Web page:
Several hon. Members rose—
I have such an array of options. I think the hon. Member for Newcastle-under-Lyme (Aaron Bell) was first.
I thank the right hon. Gentleman for giving way. He is perhaps proposing an industrial strategy Bill, rather than a national security Bill, but on innovation and science and technology, does he not worry about the chilling effect of what he is proposing? Individuals who may be setting up a scientific or technology company might prefer now to do that in the United States, where they have every option of going to California and setting up the company in the first place, rather than setting up in the UK, because they might fear that he, as a potential future Secretary of State, as he indicated earlier, might prevent them from cashing in on what they have done?
The hon. Gentleman makes the point that the United States has exactly the regime that I am talking about and does indeed have those wide powers of intervention, so the notion that people are going to set up in the United States rather than Britain, when they have much stronger powers than us, does not hold water.
Tom Tugendhat (Tonbridge and Malling) (Con)
The right hon. Gentleman is of course right that there is a difference between the United States and the United Kingdom. One of the differences is that there are 350 million people in the United States. It is a continental power, a position that the UK sadly does not share. It does mean that our investment regime and our investment protocols have to recognise that we are having foreign direct investment of a very different nature.
I appreciate that this is a matter for debate, and I also appreciate that this is something where we will probably not agree. In fact, interestingly, the right hon. Gentleman seems to align much more closely with the former Prime Minister’s special adviser Mr Dominic Cummings than he does with me. Apart from that, it is actually a matter for a separate Bill. I may actually have some views where I sympathise more with him, but this Bill is quite clearly about national security. There are issues about how much further it should go, but what he says is not the scope of this Bill.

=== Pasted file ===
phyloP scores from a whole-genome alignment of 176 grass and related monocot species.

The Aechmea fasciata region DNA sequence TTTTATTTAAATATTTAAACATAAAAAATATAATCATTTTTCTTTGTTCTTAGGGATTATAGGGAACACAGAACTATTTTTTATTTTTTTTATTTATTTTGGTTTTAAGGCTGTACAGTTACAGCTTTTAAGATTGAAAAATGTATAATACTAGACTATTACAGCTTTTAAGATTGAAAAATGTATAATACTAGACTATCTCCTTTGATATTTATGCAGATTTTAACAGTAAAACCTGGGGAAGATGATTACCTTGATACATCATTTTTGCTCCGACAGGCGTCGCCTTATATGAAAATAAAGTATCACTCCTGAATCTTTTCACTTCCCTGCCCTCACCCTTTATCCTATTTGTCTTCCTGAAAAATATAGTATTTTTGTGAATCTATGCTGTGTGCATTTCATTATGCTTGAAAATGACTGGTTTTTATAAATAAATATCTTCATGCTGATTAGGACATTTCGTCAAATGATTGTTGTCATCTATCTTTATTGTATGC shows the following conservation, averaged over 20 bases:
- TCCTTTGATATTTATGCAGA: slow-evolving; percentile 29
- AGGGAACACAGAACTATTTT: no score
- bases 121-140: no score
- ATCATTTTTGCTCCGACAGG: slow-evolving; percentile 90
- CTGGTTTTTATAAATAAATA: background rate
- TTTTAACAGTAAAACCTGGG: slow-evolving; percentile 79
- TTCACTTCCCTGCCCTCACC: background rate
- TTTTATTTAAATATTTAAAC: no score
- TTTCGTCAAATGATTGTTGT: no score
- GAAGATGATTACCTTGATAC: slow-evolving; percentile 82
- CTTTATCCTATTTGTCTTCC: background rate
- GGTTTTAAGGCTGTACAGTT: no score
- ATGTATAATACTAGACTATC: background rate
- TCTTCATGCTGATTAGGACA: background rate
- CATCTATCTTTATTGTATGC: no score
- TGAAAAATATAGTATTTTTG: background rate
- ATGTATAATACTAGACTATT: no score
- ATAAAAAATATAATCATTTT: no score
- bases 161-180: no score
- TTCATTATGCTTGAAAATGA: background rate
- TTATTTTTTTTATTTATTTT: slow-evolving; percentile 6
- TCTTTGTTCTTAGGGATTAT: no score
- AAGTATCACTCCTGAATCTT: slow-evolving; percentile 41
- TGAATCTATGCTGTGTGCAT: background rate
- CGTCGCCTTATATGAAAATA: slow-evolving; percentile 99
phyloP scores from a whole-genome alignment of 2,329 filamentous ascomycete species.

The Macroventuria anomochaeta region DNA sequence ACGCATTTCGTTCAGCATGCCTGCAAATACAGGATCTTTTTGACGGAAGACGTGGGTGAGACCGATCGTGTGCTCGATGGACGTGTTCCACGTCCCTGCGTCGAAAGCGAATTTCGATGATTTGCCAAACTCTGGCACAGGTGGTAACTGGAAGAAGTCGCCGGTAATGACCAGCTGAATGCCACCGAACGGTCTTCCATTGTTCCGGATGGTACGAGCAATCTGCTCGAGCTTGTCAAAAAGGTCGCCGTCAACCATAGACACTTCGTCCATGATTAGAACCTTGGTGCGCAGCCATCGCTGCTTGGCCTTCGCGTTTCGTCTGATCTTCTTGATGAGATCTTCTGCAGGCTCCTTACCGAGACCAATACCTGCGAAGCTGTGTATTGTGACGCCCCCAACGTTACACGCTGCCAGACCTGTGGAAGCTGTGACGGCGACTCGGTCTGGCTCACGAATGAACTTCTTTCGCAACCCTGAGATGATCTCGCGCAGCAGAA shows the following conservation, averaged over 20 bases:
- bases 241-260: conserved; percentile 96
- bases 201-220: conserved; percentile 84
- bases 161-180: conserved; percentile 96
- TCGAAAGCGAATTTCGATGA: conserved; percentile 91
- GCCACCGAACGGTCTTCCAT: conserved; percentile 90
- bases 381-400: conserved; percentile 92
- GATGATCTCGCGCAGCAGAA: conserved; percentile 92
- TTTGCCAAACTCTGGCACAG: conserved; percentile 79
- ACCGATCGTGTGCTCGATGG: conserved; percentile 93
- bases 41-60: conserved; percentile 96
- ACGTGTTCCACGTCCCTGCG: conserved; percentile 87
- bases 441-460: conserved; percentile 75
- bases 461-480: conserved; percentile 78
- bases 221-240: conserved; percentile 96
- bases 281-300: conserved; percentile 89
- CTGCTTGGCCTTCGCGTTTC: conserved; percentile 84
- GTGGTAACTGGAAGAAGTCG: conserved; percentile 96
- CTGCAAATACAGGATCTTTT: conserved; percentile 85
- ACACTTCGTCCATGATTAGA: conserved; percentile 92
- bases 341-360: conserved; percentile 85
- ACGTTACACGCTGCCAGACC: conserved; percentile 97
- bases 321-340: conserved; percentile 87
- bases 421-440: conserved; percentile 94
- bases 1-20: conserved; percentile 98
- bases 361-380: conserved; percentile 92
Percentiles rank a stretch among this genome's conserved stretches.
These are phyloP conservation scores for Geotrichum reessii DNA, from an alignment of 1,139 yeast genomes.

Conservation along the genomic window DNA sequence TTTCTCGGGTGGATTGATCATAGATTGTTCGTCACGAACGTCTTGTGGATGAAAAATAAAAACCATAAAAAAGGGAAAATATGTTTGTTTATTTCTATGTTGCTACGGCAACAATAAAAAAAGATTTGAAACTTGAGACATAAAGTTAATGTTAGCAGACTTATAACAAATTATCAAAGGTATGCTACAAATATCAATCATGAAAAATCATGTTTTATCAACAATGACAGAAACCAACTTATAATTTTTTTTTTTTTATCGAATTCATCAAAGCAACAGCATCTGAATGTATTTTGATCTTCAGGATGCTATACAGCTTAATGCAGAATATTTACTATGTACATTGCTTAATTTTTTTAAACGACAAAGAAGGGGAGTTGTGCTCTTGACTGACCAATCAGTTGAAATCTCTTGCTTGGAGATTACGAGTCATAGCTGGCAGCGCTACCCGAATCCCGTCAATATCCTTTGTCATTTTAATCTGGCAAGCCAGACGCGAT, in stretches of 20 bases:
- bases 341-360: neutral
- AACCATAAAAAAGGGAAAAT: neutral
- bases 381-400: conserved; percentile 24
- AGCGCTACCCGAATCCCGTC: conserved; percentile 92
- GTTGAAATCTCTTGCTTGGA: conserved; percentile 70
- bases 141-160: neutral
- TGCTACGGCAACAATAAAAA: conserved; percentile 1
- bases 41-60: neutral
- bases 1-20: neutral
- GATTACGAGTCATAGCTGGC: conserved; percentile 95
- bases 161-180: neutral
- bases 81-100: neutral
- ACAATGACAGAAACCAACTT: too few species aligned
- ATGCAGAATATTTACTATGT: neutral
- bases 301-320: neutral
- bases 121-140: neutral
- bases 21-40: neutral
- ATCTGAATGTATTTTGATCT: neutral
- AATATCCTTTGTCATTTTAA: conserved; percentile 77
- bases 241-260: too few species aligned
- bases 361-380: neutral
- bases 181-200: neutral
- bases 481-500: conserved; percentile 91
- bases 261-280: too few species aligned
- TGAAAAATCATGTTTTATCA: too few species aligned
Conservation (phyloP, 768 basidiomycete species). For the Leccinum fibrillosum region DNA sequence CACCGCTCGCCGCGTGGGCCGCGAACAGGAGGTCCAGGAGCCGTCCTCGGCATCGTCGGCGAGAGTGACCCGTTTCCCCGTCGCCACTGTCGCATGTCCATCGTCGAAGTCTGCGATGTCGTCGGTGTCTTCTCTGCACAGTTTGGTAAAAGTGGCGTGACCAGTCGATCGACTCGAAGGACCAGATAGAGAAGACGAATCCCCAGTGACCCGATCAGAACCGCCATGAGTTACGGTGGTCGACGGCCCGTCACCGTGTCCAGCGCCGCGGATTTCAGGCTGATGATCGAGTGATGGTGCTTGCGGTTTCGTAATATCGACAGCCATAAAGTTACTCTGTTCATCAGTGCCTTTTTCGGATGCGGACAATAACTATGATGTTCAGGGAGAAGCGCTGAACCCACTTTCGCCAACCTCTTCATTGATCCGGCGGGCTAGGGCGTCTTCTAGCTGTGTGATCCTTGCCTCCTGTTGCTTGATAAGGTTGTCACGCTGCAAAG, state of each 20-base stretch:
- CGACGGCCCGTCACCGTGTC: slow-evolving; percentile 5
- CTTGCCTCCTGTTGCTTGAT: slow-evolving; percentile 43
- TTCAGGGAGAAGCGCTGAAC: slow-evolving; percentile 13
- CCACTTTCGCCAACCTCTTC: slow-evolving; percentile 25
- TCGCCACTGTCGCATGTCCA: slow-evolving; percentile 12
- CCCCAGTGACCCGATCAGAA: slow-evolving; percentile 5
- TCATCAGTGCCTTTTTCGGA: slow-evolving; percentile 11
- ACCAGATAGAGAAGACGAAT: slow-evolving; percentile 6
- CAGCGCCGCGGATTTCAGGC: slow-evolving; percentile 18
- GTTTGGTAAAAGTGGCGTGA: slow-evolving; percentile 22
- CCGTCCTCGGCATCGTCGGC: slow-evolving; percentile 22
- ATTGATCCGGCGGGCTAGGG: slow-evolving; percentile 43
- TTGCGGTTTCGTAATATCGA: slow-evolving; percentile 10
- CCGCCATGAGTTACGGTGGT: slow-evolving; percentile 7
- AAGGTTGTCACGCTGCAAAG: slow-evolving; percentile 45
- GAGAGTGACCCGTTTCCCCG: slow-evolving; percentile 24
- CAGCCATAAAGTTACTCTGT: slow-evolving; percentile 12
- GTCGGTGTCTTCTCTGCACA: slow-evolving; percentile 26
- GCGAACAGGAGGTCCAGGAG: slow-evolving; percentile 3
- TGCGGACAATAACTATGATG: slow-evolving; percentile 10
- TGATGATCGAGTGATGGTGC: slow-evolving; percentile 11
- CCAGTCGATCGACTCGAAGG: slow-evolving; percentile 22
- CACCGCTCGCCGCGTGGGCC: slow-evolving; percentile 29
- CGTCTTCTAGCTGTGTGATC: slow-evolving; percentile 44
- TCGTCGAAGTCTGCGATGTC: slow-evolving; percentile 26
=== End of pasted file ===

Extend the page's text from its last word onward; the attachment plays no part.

I can say to the hon. Gentleman that this is the first time I have been called a Cummings-ite. I have been called many things in my time, but a Cummings-ite after Cummings is really unusual.
The final point I will make before I conclude, because many hon. and right hon. Members want to speak in this debate, is that when I listen to Government Members, I feel that they accept the logic that we have to move away from the old view—the two decades ago view best embodied perhaps by the Enterprise Act 2002—when it comes to national security. They say, “We are worried about the investment effects, but national security matters.” Of course it does, and I agree with that. But then, when it comes to our industrial base, suddenly they have a completely different view, which is, “No, no, no. We can’t go back. We can’t change our view.” I think there is a degree, dare I say it, of inconsistency on that.
Mr Kevan Jones
Is there not a direct national security issue around telecoms? When BT was privatised, the old General Post Office was advanced in both mobile technology and fibre optics. It was because the Thatcher Government decided to throw it open to the open market that the advantage we had in this country was lost. That is why we now find ourselves at mercy of Huawei and other companies.
My right hon. Friend makes a very important point. Indeed, my hon. Friend the Member for Newcastle upon Tyne Central and I were discussing this very issue last night—that these issues can interact.
I will just say this and then I will conclude, Mr Deputy Speaker, I promise. I think the public are in a different place from some of the Government Members who have spoken. I think the public really recognise this issue. We have many great companies, but some of them have been subject to takeover, and the public do not really understand why and they do not really understand why the Government have not played more of a role. I can see some hon. Members nodding.
Updating legislation to protect national security is long overdue, and we welcome it. We will support the Government as they seek to protect national security and defend our country. We will push them to go further on industrial strategy and the takeover regime. We think this is the moment to be bold and develop the industrial strategy that 21st century Britain needs, but we want to see this Bill pass through the House. We will engage on it constructively, and I know from the Secretary of State and the way he operates that he will do the same.